Sunday, February 10, 2008

Out of the slush pile!

Thank you to everyone who took the time to come and visit and leave so many lovely messages on my agent post. I know some people want more details, so here's the story.

Sealsong is a contemporary fantasy for young adults. It's built on one of the great Scottish myths I loved as a child, the selkies - the half seal, half people of the seas. When I started to think about sending it out to agents, I figured out that my ideal agent would be a person who would not only read the story and think 'sales potential', but also a person who would actively enjoy the novel for themselves; somebody who would throw themselves into that world. I thought this person would probably be young, female and working in a smaller agency. It turned out I was right about that.

Around the middle of last year I found an article, which I have never found again, extolling the virtues of young, enthusiastic agents. One of the agents named was Kate Scherler of Fletcher & Parry, so I sent her off my query by mail. A few weeks later she asked for a partial. She came back and said she loved the chapters (ahhh) and asked to see the full. At the time I had other partials out and another agent asked for a full a week or so later, so I was starting to think I wasn't a complete idiot - and getting a little bit excited.

Kate sent me a few e-mails in the next couple of months letting me know that she was still interested in Sealsong. In October she sent a more detailed message explaining some areas that she thought could be improved and said she would love to read a rewrite. A few weeks later I sent her a new version and in early December she came back and said she would like to submit it!

I had a ton of questions, most of which were probably very silly, but we spoke on the phone and she cleared them all up with ease. Kate was extremely pleasant and also had a very pretty voice - I love pretty voices! She then sent me a copy of the agency letter of agreement by e-mail and that was such an exciting moment - seeing my name on the top of that document! That kind of made it real.

Christmas then slowed things down a little, but we exchanged some e-mails in the meantime, and, as most of you know, I went a little crazy setting up a website. Kate suggested that as I was so far away from US editors and readers it might be a good idea to have more information readily available - something to show that I wasn't really that far away and that would offer people a way to contact me.

So it's really real and now we're moving on to the next step of sending the novel out to publishers. Fingers crossed for me!


Evil Editor said...

I noted on Pacatrue's blog that you were searching for your earliest contributions to EE.

Here are the first two:

Amazingly, they're 28 days apart, yet 67 New Beginnings apart.

Robin S. said...


You don't need fingers crossed. Your writing takes care of itself; no help necessary.

Sarah said...

And you can call on some of us when you come to the states and do your whirlwind book tour!

McKoala said...

Wow, thanks EE. Turns out 'true's first continuation was only a few days before mine. Looks like we got in just before the rush.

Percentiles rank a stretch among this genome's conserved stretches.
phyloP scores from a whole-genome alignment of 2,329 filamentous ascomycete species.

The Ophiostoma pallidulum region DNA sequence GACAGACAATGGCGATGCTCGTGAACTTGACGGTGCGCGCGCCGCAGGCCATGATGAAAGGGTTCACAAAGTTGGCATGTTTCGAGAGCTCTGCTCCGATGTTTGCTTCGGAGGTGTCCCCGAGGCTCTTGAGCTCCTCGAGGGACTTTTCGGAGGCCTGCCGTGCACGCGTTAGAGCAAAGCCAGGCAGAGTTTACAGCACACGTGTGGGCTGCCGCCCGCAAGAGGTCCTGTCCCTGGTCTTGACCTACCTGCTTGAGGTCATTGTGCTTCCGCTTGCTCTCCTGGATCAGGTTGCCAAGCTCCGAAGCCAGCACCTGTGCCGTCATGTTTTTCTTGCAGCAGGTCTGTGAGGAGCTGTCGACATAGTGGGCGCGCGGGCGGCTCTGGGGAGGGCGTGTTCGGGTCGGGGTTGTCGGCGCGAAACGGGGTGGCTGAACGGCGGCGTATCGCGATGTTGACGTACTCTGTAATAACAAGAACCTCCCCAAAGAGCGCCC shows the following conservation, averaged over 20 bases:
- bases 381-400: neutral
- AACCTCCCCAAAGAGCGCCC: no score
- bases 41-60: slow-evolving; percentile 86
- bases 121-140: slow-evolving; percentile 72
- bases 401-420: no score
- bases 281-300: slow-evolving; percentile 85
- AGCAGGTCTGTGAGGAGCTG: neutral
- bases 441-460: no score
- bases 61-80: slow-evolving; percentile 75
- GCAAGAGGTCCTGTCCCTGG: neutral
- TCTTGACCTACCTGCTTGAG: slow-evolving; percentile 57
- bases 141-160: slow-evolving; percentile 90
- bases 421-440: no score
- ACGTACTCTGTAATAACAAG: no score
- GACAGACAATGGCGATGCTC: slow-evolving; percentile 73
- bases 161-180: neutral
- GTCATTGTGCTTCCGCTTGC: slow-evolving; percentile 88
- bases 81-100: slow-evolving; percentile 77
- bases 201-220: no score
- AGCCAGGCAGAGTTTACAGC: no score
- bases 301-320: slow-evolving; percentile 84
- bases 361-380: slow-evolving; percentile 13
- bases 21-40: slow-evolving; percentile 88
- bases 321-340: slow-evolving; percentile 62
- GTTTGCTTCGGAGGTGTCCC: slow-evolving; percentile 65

Thanks Robin and Sarah!

ChristineEldin said...

Ahhhh! EE is a sweetie! I'll go check those out!!!

And thanks for the backstory!! It's really nice to know the details of such a journey....

Shanta Everington said...

Ah. I love a fairytale story. Just needs the ending now. 6 figure advance ha ha. Go girl! everything is crossed.

So don't they have literary agents down under?!

Hey, is your website up and running? Where is the link?

blogless_troll said...

Can't wait to buy it! Congrats again.

Ello said...

fingers and toes crossed for you Koala! I can not wait to buy your book but please tell us a little more about it when you can!

pacatrue said...

Yes, please do tell us when it's out. I realize you'll have to decloak, but you can send coded messages and we'll all promise to keep it a secret from whomever.

Josephine Damian said...

McKoala: In the past few years, I've believed the sniper approach was better than the shotgun approach - targetting a short story to a particular magazine, and narrowing the agent search to a select few who'd be most interested - I think it's the best way to go rather than query or submit widely (wildly?). I think you save yourself a lot of rejection this way.

Best of luck! Much congratualtions!

McKoala said...

Hi Shanta - I think most of us only see figures like that in our dreams (right beside the ones with the pecs, lol). There are agents here, but I could only find three interested in YA and I thought the US would be a stronger market.

Thank you blogless and ello; lol 'true 'decloak'. I'll take off the koala suit the day you take of the paca one.

Ah, Josephine... Trust me, there were rejections! I received some'good' ones, in that they mentioned what they didn't like and if I agreed I would fix it. There was one suggestion, though that made me think: 'you what?! you're kidding! no way on earth!' and I may tell you about it one day...

sylvia said...

HURRAY! I know I'm late to the party but congrats! and well done! and wow!

What great news *bounce*

I want to read it now - and also to hear the suggestions that didn't make the grade. But not until it's safely in bookstores.